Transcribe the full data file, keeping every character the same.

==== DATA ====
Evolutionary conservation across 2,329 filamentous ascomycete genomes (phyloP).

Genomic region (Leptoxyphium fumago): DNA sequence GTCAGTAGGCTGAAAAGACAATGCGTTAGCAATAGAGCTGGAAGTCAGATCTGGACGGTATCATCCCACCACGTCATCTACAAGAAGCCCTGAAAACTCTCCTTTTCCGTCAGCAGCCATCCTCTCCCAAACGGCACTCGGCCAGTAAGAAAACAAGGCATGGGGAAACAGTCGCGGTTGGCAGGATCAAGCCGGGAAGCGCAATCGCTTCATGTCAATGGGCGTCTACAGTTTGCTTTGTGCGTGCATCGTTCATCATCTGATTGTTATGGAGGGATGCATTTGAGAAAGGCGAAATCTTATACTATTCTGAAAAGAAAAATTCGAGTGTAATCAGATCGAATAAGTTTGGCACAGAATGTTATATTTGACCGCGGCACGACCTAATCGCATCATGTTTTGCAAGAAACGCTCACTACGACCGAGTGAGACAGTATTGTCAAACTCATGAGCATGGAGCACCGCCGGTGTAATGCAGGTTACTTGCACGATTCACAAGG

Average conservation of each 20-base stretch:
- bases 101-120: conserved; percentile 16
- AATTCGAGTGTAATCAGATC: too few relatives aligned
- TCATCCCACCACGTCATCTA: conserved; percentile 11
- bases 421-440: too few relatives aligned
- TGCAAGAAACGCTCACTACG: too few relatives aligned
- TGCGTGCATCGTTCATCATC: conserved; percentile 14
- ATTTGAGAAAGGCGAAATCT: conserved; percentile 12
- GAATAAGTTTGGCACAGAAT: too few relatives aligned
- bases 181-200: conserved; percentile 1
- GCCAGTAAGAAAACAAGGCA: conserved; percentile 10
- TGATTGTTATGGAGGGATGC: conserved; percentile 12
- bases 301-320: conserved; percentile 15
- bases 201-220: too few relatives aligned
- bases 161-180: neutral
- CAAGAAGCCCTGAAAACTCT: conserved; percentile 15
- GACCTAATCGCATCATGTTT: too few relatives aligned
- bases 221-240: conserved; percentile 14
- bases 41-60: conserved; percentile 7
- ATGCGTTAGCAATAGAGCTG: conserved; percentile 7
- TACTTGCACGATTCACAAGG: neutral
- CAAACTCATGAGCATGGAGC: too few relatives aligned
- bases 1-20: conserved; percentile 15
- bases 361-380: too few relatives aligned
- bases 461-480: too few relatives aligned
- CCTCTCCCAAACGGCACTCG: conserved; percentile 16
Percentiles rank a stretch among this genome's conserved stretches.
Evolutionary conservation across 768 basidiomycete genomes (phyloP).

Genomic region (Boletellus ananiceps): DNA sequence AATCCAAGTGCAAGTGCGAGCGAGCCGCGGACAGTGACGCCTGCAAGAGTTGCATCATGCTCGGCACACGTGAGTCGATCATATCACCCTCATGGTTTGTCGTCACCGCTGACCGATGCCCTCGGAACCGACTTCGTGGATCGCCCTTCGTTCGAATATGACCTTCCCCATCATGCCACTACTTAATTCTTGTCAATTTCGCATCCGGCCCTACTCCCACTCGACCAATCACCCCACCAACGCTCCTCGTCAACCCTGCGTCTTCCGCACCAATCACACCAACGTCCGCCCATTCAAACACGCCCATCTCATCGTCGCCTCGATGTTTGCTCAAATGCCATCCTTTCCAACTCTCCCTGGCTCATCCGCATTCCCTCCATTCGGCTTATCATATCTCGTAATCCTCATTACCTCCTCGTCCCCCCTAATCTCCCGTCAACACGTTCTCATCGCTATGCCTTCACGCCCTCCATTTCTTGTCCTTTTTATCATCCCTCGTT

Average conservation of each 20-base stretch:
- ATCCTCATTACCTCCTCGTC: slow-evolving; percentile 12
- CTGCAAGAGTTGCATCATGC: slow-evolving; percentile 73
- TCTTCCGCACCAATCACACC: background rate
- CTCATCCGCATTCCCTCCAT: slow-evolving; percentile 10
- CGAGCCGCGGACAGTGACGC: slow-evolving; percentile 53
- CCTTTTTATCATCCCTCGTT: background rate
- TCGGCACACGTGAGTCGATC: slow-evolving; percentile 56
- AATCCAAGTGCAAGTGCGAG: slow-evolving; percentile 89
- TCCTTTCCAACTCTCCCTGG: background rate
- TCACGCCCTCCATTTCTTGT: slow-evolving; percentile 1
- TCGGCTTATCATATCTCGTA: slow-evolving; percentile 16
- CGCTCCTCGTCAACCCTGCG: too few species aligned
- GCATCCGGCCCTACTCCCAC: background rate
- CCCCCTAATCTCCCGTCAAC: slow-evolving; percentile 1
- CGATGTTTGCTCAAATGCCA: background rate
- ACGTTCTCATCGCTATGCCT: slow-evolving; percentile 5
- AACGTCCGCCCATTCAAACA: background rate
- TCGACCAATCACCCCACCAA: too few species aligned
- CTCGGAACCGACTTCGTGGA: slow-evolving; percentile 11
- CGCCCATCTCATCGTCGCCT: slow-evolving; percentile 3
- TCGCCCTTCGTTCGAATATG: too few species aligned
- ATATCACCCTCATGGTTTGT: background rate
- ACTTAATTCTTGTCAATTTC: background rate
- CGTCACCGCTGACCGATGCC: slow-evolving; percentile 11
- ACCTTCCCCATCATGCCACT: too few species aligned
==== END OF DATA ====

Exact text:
Evolutionary conservation across 2,329 filamentous ascomycete genomes (phyloP).

Genomic region (Leptoxyphium fumago): DNA sequence GTCAGTAGGCTGAAAAGACAATGCGTTAGCAATAGAGCTGGAAGTCAGATCTGGACGGTATCATCCCACCACGTCATCTACAAGAAGCCCTGAAAACTCTCCTTTTCCGTCAGCAGCCATCCTCTCCCAAACGGCACTCGGCCAGTAAGAAAACAAGGCATGGGGAAACAGTCGCGGTTGGCAGGATCAAGCCGGGAAGCGCAATCGCTTCATGTCAATGGGCGTCTACAGTTTGCTTTGTGCGTGCATCGTTCATCATCTGATTGTTATGGAGGGATGCATTTGAGAAAGGCGAAATCTTATACTATTCTGAAAAGAAAAATTCGAGTGTAATCAGATCGAATAAGTTTGGCACAGAATGTTATATTTGACCGCGGCACGACCTAATCGCATCATGTTTTGCAAGAAACGCTCACTACGACCGAGTGAGACAGTATTGTCAAACTCATGAGCATGGAGCACCGCCGGTGTAATGCAGGTTACTTGCACGATTCACAAGG

Average conservation of each 20-base stretch:
- bases 101-120: conserved; percentile 16
- AATTCGAGTGTAATCAGATC: too few relatives aligned
- TCATCCCACCACGTCATCTA: conserved; percentile 11
- bases 421-440: too few relatives aligned
- TGCAAGAAACGCTCACTACG: too few relatives aligned
- TGCGTGCATCGTTCATCATC: conserved; percentile 14
- ATTTGAGAAAGGCGAAATCT: conserved; percentile 12
- GAATAAGTTTGGCACAGAAT: too few relatives aligned
- bases 181-200: conserved; percentile 1
- GCCAGTAAGAAAACAAGGCA: conserved; percentile 10
- TGATTGTTATGGAGGGATGC: conserved; percentile 12
- bases 301-320: conserved; percentile 15
- bases 201-220: too few relatives aligned
- bases 161-180: neutral
- CAAGAAGCCCTGAAAACTCT: conserved; percentile 15
- GACCTAATCGCATCATGTTT: too few relatives aligned
- bases 221-240: conserved; percentile 14
- bases 41-60: conserved; percentile 7
- ATGCGTTAGCAATAGAGCTG: conserved; percentile 7
- TACTTGCACGATTCACAAGG: neutral
- CAAACTCATGAGCATGGAGC: too few relatives aligned
- bases 1-20: conserved; percentile 15
- bases 361-380: too few relatives aligned
- bases 461-480: too few relatives aligned
- CCTCTCCCAAACGGCACTCG: conserved; percentile 16
Percentiles rank a stretch among this genome's conserved stretches.
Evolutionary conservation across 768 basidiomycete genomes (phyloP).

Genomic region (Boletellus ananiceps): DNA sequence AATCCAAGTGCAAGTGCGAGCGAGCCGCGGACAGTGACGCCTGCAAGAGTTGCATCATGCTCGGCACACGTGAGTCGATCATATCACCCTCATGGTTTGTCGTCACCGCTGACCGATGCCCTCGGAACCGACTTCGTGGATCGCCCTTCGTTCGAATATGACCTTCCCCATCATGCCACTACTTAATTCTTGTCAATTTCGCATCCGGCCCTACTCCCACTCGACCAATCACCCCACCAACGCTCCTCGTCAACCCTGCGTCTTCCGCACCAATCACACCAACGTCCGCCCATTCAAACACGCCCATCTCATCGTCGCCTCGATGTTTGCTCAAATGCCATCCTTTCCAACTCTCCCTGGCTCATCCGCATTCCCTCCATTCGGCTTATCATATCTCGTAATCCTCATTACCTCCTCGTCCCCCCTAATCTCCCGTCAACACGTTCTCATCGCTATGCCTTCACGCCCTCCATTTCTTGTCCTTTTTATCATCCCTCGTT

Average conservation of each 20-base stretch:
- ATCCTCATTACCTCCTCGTC: slow-evolving; percentile 12
- CTGCAAGAGTTGCATCATGC: slow-evolving; percentile 73
- TCTTCCGCACCAATCACACC: background rate
- CTCATCCGCATTCCCTCCAT: slow-evolving; percentile 10
- CGAGCCGCGGACAGTGACGC: slow-evolving; percentile 53
- CCTTTTTATCATCCCTCGTT: background rate
- TCGGCACACGTGAGTCGATC: slow-evolving; percentile 56
- AATCCAAGTGCAAGTGCGAG: slow-evolving; percentile 89
- TCCTTTCCAACTCTCCCTGG: background rate
- TCACGCCCTCCATTTCTTGT: slow-evolving; percentile 1
- TCGGCTTATCATATCTCGTA: slow-evolving; percentile 16
- CGCTCCTCGTCAACCCTGCG: too few species aligned
- GCATCCGGCCCTACTCCCAC: background rate
- CCCCCTAATCTCCCGTCAAC: slow-evolving; percentile 1
- CGATGTTTGCTCAAATGCCA: background rate
- ACGTTCTCATCGCTATGCCT: slow-evolving; percentile 5
- AACGTCCGCCCATTCAAACA: background rate
- TCGACCAATCACCCCACCAA: too few species aligned
- CTCGGAACCGACTTCGTGGA: slow-evolving; percentile 11
- CGCCCATCTCATCGTCGCCT: slow-evolving; percentile 3
- TCGCCCTTCGTTCGAATATG: too few species aligned
- ATATCACCCTCATGGTTTGT: background rate
- ACTTAATTCTTGTCAATTTC: background rate
- CGTCACCGCTGACCGATGCC: slow-evolving; percentile 11
- ACCTTCCCCATCATGCCACT: too few species aligned